LDS On: Leading with Culture in a Virtual Workplace

Video

The Future of Work Is Our Domain

By placing the employee and worker experience at the epicenter of exponential change, we help organizations operationalize digital transformation for every employee.

In this episode of “LDS On,” we focus on the evolution of culture in the hybrid-virtual workplace. This is an important topic at a time when virtual strategies and new work practices afford workers flexibility and freedom in terms of how and where they work, while topics like diversity, human-centricity and inclusion take center stage. In this video, CEO Mimi Brooks examines how business leaders must take the initiative to engage and empower employees by embracing individuality and the essential human connection to nurture richer culture, higher engagement, more creativity, and better business results.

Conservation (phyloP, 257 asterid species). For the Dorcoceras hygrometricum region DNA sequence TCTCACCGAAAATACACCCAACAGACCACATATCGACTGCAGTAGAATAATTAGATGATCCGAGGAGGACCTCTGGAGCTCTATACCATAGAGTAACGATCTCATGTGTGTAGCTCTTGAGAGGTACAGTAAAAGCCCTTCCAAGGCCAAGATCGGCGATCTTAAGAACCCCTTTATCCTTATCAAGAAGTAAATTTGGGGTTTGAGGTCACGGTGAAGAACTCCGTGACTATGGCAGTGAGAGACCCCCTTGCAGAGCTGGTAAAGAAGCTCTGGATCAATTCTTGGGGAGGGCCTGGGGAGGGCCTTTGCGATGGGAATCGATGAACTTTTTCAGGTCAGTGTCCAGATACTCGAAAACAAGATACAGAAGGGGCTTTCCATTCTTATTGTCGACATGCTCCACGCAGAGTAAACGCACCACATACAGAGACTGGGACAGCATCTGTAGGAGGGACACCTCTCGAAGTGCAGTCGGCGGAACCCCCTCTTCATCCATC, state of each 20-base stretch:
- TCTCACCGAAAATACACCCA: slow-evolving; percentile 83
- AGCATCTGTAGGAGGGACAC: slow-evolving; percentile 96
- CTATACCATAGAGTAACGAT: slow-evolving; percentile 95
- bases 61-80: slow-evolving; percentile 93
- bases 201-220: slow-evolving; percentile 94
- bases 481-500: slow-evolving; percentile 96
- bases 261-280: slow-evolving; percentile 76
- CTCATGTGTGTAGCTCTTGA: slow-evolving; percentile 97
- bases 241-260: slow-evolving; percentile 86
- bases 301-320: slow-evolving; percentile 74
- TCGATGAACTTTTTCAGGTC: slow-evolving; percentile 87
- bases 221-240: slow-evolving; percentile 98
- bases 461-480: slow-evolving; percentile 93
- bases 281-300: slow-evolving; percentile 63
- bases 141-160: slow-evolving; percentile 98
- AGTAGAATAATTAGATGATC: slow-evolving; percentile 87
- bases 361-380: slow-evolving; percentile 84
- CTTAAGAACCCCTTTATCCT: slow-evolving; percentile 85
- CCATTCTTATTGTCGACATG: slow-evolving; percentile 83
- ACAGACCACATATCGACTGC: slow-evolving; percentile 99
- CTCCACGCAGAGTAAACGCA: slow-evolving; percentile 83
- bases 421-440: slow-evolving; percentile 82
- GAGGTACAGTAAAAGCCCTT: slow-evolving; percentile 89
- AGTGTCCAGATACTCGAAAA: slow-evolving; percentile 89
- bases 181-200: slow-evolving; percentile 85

Transcript

Welcome to the seventh video in a series of LDS thought-leadership dedicated to the discussion of transformation management.

In each bi-weekly video, we’ll address a topic of strategic interest to business leaders who are guiding their organizations through transformative change.

In this video, I’ll focus on culture and the hybrid-virtual workplace. This is an especially important topic at a time when entirely new ways of working are highlighting the need for purpose, culture, and leadership as topics like diversity, human-centricity, and inclusion are emerging as a means to inspire and motivate the workforce. So, this is LDS On: Leading with Culture in a Virtual Workplace. Let’s get started…

While the pandemic forced companies to rapidly formalize what was originally seen as temporary remote working arrangements for many employees, the unexpected outcome was the emergence of virtual strategies and new work practices that afford workers flexibility and freedom in terms of how and where they work.

The longer-term challenge is to rethink how to inspire, engage and empower employees in a permanently distributed hybrid workplace by connecting individuals and teams while preserving the essential human connection.